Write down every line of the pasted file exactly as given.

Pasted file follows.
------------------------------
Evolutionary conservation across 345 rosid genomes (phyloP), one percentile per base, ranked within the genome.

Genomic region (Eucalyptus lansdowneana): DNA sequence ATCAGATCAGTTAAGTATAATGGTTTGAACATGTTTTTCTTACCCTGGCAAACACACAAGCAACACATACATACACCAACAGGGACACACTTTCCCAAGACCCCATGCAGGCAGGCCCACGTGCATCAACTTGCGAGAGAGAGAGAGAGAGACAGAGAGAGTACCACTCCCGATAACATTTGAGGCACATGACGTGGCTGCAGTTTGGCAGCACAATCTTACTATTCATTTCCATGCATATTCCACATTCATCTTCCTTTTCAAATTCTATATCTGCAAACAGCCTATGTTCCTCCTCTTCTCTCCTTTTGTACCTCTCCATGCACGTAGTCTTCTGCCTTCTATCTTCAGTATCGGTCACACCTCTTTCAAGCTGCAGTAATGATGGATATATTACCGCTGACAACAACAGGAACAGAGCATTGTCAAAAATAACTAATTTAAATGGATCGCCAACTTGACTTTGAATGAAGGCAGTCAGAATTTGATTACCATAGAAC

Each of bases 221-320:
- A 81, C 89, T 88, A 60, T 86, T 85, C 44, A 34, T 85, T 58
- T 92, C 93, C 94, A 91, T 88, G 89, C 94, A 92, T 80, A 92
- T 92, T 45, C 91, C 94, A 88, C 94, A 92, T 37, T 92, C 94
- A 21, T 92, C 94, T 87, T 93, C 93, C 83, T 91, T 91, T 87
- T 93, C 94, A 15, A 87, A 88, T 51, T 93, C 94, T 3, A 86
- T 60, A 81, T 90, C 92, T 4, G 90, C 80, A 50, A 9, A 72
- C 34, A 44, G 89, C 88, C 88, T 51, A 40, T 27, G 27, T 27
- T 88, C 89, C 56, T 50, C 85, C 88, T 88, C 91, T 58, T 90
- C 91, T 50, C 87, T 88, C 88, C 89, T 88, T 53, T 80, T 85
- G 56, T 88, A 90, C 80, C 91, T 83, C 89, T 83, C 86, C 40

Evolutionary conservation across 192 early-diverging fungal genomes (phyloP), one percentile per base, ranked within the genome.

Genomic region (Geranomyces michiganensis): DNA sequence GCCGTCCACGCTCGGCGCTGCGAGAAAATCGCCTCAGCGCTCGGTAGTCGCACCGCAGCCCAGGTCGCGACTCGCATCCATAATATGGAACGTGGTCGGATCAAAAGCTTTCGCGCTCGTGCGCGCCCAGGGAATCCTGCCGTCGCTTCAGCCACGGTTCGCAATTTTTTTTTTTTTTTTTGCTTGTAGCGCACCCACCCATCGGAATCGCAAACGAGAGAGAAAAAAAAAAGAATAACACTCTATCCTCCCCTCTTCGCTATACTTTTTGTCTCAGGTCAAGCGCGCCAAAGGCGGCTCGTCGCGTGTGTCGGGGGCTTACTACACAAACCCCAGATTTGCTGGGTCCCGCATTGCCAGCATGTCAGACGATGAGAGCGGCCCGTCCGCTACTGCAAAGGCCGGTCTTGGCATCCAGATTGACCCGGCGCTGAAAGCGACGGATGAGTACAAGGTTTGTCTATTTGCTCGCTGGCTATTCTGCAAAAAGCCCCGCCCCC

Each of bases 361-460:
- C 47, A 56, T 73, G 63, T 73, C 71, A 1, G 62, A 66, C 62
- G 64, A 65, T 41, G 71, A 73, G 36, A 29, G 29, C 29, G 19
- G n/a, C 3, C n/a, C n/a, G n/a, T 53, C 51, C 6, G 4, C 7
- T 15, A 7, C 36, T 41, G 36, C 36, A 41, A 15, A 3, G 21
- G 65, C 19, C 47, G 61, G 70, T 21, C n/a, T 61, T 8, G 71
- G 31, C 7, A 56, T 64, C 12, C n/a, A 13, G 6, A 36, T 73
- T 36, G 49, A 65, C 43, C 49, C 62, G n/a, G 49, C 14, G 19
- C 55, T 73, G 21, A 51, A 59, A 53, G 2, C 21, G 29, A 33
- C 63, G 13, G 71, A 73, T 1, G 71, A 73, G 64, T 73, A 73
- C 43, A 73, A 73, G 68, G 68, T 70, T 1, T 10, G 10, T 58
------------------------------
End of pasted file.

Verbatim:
Evolutionary conservation across 345 rosid genomes (phyloP), one percentile per base, ranked within the genome.

Genomic region (Eucalyptus lansdowneana): DNA sequence ATCAGATCAGTTAAGTATAATGGTTTGAACATGTTTTTCTTACCCTGGCAAACACACAAGCAACACATACATACACCAACAGGGACACACTTTCCCAAGACCCCATGCAGGCAGGCCCACGTGCATCAACTTGCGAGAGAGAGAGAGAGAGACAGAGAGAGTACCACTCCCGATAACATTTGAGGCACATGACGTGGCTGCAGTTTGGCAGCACAATCTTACTATTCATTTCCATGCATATTCCACATTCATCTTCCTTTTCAAATTCTATATCTGCAAACAGCCTATGTTCCTCCTCTTCTCTCCTTTTGTACCTCTCCATGCACGTAGTCTTCTGCCTTCTATCTTCAGTATCGGTCACACCTCTTTCAAGCTGCAGTAATGATGGATATATTACCGCTGACAACAACAGGAACAGAGCATTGTCAAAAATAACTAATTTAAATGGATCGCCAACTTGACTTTGAATGAAGGCAGTCAGAATTTGATTACCATAGAAC

Each of bases 221-320:
- A 81, C 89, T 88, A 60, T 86, T 85, C 44, A 34, T 85, T 58
- T 92, C 93, C 94, A 91, T 88, G 89, C 94, A 92, T 80, A 92
- T 92, T 45, C 91, C 94, A 88, C 94, A 92, T 37, T 92, C 94
- A 21, T 92, C 94, T 87, T 93, C 93, C 83, T 91, T 91, T 87
- T 93, C 94, A 15, A 87, A 88, T 51, T 93, C 94, T 3, A 86
- T 60, A 81, T 90, C 92, T 4, G 90, C 80, A 50, A 9, A 72
- C 34, A 44, G 89, C 88, C 88, T 51, A 40, T 27, G 27, T 27
- T 88, C 89, C 56, T 50, C 85, C 88, T 88, C 91, T 58, T 90
- C 91, T 50, C 87, T 88, C 88, C 89, T 88, T 53, T 80, T 85
- G 56, T 88, A 90, C 80, C 91, T 83, C 89, T 83, C 86, C 40

Evolutionary conservation across 192 early-diverging fungal genomes (phyloP), one percentile per base, ranked within the genome.

Genomic region (Geranomyces michiganensis): DNA sequence GCCGTCCACGCTCGGCGCTGCGAGAAAATCGCCTCAGCGCTCGGTAGTCGCACCGCAGCCCAGGTCGCGACTCGCATCCATAATATGGAACGTGGTCGGATCAAAAGCTTTCGCGCTCGTGCGCGCCCAGGGAATCCTGCCGTCGCTTCAGCCACGGTTCGCAATTTTTTTTTTTTTTTTTGCTTGTAGCGCACCCACCCATCGGAATCGCAAACGAGAGAGAAAAAAAAAAGAATAACACTCTATCCTCCCCTCTTCGCTATACTTTTTGTCTCAGGTCAAGCGCGCCAAAGGCGGCTCGTCGCGTGTGTCGGGGGCTTACTACACAAACCCCAGATTTGCTGGGTCCCGCATTGCCAGCATGTCAGACGATGAGAGCGGCCCGTCCGCTACTGCAAAGGCCGGTCTTGGCATCCAGATTGACCCGGCGCTGAAAGCGACGGATGAGTACAAGGTTTGTCTATTTGCTCGCTGGCTATTCTGCAAAAAGCCCCGCCCCC

Each of bases 361-460:
- C 47, A 56, T 73, G 63, T 73, C 71, A 1, G 62, A 66, C 62
- G 64, A 65, T 41, G 71, A 73, G 36, A 29, G 29, C 29, G 19
- G n/a, C 3, C n/a, C n/a, G n/a, T 53, C 51, C 6, G 4, C 7
- T 15, A 7, C 36, T 41, G 36, C 36, A 41, A 15, A 3, G 21
- G 65, C 19, C 47, G 61, G 70, T 21, C n/a, T 61, T 8, G 71
- G 31, C 7, A 56, T 64, C 12, C n/a, A 13, G 6, A 36, T 73
- T 36, G 49, A 65, C 43, C 49, C 62, G n/a, G 49, C 14, G 19
- C 55, T 73, G 21, A 51, A 59, A 53, G 2, C 21, G 29, A 33
- C 63, G 13, G 71, A 73, T 1, G 71, A 73, G 64, T 73, A 73
- C 43, A 73, A 73, G 68, G 68, T 70, T 1, T 10, G 10, T 58